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​​Inspired by Teresa Neate and every patient affected by a high mortality rate cancer.

​​In December 2014 Teresa was diagnosed with medullary cancer of the thyroid which had spread to her spine. In the months leading up to her diagnosis, Teresa had crippling pain in her sciatic nerve. Eventually, she was admitted to Box Hill Epworth hospital where several scans and tests revealed she had cancer.

Medullary cancer of the thyroid is a rare form of thyroid cancer however thankfully due to recent medical advancements, a treatment in the form of a pill was created. Teresa began the minimally invasive treatment immediately and responded well to it. She even went back to work part time in the New Year. Fast forward to a Friday evening in July 2015 and Teresa began to lose feeling and movement in her legs. She was now 100% paralysed from the waist down. Taken by ambulance to St. Vincent’s hospital, she underwent emergency surgery on her spine. She underwent a second surgery a few days later remove the entire vertebral body and replace it with a titanium cage.

After spending 10 weeks in rehab, she miraculously learnt to walk again and came home from hospital. Teresa was recovering extremely well until, devastatingly, the tumour on her spine returned in April 2016 when she once again underwent emergency surgery. Teresa remained in hospital until she tragically passed away on September 19th, 2016.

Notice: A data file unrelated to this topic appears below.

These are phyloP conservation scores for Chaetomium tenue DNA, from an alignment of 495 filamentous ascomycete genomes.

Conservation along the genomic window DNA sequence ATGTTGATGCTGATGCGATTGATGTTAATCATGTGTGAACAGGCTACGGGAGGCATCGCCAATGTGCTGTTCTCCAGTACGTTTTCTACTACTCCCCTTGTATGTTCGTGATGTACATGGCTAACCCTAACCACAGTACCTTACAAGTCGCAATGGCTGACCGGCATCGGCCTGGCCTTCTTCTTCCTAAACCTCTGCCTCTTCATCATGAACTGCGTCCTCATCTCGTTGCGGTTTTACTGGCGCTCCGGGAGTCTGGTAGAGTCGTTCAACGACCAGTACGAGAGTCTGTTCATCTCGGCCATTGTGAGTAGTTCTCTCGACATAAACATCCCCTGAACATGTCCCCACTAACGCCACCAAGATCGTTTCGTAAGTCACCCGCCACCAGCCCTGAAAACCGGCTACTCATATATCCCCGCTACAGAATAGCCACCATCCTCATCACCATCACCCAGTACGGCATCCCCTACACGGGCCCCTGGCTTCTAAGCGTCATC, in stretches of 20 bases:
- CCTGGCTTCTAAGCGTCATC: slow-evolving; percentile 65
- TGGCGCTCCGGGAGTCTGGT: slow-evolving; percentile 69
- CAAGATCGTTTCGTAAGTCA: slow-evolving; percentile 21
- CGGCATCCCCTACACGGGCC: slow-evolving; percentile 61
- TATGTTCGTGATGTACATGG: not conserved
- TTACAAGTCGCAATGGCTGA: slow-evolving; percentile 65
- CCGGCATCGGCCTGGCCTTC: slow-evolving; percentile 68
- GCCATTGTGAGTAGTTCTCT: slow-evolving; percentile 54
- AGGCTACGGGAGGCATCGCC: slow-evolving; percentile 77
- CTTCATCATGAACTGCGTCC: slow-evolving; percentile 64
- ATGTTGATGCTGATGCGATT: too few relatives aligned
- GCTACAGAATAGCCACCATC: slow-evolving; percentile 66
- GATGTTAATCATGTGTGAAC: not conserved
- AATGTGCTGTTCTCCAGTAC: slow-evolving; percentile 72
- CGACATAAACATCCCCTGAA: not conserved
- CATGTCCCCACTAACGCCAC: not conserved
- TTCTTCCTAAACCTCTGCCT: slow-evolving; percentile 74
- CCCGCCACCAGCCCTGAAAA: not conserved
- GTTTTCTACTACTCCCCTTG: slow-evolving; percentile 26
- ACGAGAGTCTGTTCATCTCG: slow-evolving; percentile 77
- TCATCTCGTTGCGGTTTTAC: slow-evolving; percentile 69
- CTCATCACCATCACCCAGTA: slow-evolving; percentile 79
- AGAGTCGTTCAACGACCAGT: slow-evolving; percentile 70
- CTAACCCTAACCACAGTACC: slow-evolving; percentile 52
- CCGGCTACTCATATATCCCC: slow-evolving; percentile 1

Through Teresa’s experience her daughter, Suz, quickly learnt that there are well known cancers, and there are lesser known cancers. Sadly, the lesser known cancers have little to no funding. What this means is that their five-year survival rates of the last 30 years have not improved. These are called high mortality rate cancers. When she first heard this term her chest hurt. Suz thought about my response and thought, good, I want other people to have this reaction because there is no point sugar coating this. Less common cancers occur less frequently within the population however they tend to have higher mortality rates, with some 5-year cancer survival rates as low as 7-30%. Despite these poor survival outcomes there has to date been a lack of research into these cancers and relatively little is known about them.

Suz decided to do something about this so launched The Aftershock; a NFP organization aiming to increase the five-year survival rate of high mortality rate cancers so more people like her mother do not pass away too young.

The Aftershock represents the ripple effect of a cancer diagnosis. the shock that spreads after each diagnosis to the patient, family, friends and into the wider community. We want to start a deeper conversation around the aftershock of a diagnosis, treatment, surgery, remission, recovery, and death and how it reverberates into so many lives.

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